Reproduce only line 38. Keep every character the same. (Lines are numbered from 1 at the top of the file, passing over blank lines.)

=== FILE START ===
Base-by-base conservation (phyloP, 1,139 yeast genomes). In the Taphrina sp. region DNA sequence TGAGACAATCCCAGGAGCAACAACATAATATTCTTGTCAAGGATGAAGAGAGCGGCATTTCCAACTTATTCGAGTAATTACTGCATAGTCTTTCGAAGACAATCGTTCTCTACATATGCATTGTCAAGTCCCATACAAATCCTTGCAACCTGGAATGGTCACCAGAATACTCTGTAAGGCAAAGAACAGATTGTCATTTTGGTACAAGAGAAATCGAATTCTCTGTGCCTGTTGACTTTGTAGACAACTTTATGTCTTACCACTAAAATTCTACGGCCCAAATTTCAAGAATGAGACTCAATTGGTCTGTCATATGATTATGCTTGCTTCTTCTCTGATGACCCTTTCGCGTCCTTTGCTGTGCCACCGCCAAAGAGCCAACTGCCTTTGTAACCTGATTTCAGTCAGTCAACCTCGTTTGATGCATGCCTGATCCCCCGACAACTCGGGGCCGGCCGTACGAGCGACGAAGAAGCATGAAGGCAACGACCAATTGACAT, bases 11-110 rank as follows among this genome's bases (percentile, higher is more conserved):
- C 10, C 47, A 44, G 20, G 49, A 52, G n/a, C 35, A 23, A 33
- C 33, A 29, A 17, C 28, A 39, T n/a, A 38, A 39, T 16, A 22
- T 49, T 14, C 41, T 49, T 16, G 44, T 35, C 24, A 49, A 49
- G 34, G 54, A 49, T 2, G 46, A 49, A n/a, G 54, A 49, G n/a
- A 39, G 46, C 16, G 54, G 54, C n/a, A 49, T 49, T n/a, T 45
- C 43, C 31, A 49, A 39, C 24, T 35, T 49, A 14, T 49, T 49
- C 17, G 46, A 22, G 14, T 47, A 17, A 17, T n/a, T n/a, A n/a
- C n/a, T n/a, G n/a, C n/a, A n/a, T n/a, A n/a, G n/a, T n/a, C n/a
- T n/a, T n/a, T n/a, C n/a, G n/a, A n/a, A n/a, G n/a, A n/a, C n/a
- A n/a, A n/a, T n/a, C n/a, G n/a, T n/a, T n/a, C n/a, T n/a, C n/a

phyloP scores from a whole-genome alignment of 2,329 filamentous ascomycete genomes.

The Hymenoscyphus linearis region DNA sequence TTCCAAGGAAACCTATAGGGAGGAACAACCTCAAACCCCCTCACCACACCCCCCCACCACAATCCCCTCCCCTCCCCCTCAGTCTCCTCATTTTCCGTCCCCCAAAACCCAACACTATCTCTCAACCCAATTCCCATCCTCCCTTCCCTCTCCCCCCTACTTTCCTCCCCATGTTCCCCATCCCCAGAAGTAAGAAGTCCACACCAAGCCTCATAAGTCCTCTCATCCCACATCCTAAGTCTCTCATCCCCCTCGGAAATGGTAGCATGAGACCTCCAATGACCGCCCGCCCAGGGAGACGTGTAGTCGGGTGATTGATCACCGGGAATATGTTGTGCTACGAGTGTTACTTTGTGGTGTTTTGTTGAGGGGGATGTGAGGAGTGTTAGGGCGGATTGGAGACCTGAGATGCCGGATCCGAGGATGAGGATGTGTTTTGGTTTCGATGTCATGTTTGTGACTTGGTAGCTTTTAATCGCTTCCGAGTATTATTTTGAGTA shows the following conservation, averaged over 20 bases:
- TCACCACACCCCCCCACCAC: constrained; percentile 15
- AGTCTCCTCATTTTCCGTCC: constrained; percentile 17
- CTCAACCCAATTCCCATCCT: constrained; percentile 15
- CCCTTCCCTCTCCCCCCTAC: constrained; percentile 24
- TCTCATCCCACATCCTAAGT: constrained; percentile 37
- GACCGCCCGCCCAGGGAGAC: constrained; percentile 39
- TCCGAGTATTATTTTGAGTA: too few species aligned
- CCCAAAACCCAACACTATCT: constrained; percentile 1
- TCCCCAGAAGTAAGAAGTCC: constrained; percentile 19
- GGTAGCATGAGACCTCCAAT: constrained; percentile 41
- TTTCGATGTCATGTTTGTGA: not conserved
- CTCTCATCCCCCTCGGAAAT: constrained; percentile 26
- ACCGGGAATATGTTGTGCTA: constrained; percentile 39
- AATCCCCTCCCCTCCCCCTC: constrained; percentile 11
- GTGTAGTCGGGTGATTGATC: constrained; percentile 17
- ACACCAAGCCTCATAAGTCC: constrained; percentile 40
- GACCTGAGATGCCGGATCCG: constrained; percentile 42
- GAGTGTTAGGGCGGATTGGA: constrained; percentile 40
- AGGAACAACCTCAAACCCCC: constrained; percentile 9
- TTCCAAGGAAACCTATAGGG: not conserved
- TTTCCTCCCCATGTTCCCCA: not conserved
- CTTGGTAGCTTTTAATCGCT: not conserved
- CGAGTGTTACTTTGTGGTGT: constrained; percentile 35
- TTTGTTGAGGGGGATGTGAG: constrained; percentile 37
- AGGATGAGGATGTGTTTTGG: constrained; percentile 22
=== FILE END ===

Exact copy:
- AGGATGAGGATGTGTTTTGG: constrained; percentile 22